The United States again won a challenge at the World Trade Organization (WTO) to India’s policy requiring makers of solar-power products to use domestic content.

The WTO Appellate Body upheld a February decision that said local content requirements discriminate against U.S. companies and other foreign countries. 

{mosads}”This report is a clear victory for American solar manufacturers and workers, and another step forward in the fight against climate change,” U.S. Trade Representative Michael Froman said in a statement after the ruling was announced on Friday.

“Local content requirements are not only contrary to WTO rules, but actually undermine our efforts to promote clean energy by requiring the use of more expensive and less efficient equipment, making it more difficult for clean energy sources to be cost-competitive,” Froman said.

Since India implemented the requirements in 2011, U.S. solar exports have fallen by more than 90 percent, USTR said. 

House Ways and Means Committee Chairman Kevin Brady (R-Texas) said the win “highlights how America wins when we strongly enforce our trade agreements and hold our trading partners accountable when they break the rules and seek to gain an unfair advantage over American manufacturers.”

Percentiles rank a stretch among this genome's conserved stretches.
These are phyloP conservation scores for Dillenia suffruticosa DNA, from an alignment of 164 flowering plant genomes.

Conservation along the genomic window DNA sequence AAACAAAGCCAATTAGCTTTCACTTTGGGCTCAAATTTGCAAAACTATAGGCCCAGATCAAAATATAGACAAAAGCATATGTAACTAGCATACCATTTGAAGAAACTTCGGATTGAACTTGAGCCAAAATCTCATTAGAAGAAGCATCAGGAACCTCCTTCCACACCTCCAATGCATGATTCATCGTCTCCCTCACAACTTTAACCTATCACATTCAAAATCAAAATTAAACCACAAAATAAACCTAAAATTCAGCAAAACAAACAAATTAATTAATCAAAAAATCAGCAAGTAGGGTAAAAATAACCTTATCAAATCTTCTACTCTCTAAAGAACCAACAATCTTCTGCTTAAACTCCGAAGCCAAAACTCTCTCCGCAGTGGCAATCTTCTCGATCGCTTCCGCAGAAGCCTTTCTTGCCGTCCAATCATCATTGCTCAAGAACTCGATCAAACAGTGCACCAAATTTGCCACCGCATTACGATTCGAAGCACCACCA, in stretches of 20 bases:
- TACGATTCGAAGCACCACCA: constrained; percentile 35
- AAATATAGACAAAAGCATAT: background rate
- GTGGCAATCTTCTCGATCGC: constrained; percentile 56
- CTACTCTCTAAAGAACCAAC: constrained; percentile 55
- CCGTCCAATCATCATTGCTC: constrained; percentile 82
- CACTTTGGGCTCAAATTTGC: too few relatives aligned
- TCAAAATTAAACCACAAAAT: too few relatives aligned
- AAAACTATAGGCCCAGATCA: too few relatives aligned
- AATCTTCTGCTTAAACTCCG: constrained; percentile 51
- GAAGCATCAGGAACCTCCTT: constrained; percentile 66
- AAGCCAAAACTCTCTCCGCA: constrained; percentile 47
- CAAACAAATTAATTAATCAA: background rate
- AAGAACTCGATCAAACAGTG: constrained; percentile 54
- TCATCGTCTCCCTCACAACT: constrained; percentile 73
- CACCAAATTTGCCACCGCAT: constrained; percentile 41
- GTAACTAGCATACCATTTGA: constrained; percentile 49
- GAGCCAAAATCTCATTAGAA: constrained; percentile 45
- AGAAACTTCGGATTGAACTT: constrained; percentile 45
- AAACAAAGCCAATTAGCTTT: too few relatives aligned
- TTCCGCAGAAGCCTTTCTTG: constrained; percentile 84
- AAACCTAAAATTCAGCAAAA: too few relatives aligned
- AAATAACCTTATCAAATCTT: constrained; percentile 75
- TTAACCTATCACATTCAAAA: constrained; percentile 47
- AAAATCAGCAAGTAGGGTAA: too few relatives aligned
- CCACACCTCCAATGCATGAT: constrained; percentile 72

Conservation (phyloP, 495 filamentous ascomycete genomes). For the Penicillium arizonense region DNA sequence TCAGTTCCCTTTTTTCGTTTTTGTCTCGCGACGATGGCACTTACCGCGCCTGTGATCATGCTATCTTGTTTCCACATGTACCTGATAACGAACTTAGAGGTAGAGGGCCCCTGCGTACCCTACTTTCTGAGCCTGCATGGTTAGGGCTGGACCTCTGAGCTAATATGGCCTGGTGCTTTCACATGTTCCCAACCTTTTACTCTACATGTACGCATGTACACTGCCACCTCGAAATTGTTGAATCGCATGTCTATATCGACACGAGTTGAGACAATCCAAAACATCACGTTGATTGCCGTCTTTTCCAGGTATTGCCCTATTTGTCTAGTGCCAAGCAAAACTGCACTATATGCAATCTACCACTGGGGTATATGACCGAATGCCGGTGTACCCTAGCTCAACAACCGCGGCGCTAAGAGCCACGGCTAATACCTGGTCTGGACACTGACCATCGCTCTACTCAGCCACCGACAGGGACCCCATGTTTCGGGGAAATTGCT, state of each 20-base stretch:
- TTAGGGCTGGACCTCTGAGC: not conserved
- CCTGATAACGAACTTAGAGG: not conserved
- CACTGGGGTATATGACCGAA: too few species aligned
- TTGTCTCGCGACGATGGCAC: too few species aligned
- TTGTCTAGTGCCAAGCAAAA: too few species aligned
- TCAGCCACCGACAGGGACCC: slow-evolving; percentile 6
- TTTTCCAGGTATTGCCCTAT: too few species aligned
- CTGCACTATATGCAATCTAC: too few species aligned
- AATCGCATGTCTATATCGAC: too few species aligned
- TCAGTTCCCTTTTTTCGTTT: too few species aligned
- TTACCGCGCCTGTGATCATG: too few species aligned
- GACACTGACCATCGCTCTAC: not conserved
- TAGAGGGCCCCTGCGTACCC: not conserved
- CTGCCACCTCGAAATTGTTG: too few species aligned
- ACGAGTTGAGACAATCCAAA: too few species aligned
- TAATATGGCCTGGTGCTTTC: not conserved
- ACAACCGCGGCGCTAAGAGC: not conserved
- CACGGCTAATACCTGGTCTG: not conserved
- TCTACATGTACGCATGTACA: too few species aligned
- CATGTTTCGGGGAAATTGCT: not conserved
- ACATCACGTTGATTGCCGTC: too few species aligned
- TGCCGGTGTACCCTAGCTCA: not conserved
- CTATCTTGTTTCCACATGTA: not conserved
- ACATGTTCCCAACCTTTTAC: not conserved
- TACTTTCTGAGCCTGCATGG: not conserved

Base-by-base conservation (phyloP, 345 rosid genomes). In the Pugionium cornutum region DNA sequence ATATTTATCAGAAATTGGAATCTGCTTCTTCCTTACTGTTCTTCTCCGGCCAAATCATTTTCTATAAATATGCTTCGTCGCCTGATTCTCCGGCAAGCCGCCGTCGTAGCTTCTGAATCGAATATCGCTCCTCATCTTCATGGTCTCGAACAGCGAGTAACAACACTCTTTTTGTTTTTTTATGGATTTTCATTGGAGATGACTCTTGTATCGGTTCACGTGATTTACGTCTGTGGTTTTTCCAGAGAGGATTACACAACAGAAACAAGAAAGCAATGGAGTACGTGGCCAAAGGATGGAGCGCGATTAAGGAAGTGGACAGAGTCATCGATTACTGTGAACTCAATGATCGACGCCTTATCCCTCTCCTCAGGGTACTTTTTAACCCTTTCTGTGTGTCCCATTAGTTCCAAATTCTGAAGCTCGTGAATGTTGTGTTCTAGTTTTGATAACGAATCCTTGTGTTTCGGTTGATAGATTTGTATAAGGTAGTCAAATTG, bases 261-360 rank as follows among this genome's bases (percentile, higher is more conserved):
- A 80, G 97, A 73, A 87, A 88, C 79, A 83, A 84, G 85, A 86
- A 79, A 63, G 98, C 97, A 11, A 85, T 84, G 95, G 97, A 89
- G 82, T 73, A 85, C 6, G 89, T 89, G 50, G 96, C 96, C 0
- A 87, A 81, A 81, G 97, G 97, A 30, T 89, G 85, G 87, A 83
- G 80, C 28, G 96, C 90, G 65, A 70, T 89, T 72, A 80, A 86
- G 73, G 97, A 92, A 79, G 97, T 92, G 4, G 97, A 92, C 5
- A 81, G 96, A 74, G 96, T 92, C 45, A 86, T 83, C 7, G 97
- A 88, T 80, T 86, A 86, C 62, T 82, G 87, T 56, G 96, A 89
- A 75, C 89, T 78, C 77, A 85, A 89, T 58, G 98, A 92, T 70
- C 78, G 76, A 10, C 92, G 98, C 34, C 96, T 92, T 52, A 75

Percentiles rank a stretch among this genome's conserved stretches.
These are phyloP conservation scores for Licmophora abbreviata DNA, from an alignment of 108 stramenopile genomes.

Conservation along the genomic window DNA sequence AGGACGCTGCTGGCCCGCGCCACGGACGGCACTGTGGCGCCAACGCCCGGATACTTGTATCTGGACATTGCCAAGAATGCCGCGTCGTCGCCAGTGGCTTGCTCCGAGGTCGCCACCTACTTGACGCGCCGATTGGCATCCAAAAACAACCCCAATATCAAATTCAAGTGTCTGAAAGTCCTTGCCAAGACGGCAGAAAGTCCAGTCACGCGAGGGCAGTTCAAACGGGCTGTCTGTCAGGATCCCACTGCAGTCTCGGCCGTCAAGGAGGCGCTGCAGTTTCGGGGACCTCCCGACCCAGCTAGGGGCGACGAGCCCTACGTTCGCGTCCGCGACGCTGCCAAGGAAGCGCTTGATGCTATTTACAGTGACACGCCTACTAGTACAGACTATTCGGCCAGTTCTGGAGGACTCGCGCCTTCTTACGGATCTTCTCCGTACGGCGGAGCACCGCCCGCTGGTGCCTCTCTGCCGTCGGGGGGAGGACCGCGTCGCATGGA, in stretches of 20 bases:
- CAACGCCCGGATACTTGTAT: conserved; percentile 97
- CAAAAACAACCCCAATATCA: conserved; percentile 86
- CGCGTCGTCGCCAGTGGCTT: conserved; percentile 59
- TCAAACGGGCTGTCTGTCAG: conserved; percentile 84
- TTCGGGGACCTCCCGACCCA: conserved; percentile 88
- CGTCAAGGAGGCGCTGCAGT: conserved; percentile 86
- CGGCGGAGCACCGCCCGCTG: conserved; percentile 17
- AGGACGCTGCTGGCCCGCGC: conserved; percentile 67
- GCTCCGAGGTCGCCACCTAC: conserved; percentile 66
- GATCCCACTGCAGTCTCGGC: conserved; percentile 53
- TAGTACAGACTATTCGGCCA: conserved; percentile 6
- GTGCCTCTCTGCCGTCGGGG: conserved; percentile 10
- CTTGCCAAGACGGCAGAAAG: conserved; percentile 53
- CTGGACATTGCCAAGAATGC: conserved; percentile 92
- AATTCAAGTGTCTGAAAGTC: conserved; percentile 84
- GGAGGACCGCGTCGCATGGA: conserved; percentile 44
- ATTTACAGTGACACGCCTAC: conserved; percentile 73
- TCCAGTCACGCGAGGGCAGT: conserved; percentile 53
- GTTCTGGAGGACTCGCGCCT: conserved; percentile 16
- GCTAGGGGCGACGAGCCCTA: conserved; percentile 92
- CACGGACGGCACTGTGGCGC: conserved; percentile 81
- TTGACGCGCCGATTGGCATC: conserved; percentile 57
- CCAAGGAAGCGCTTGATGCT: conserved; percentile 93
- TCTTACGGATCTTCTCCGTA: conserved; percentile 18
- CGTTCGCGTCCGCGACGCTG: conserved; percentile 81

The National Association of Manufacturers (NAM) urged India to quickly to dismantle its domestic content requirements they argue have blocked access for U.S. solar cell modules.

“As each and every previous ruling in this case has shown, India’s domestic content requirements are a clear violation of core WTO rules and today’s victory will give an important boost to U.S. manufacturing,” said Linda Dempsey, NAM’s vice president of international economic affairs, in a statement. 

By contrast, the Sierra Club argued that both countries need to drop their cases because they are hurting efforts to ramp up clean energy and tackle climate change.

On Monday, India filed a new dispute against the United States at the WTO challenging domestic content requirements and subsidies in renewable energy programs across eight states — Washington, California, Montana, Massachusetts, Connecticut, Michigan, Delaware and Minnesota — they say are getting favorable treatment compared with imported products. 

Tags Kevin Brady Linda Dempsey Michael Froman National Association of Manufacturers Office of the United States Trade Representative Renewable energy Sierra Club Solar energy World Trade Organization

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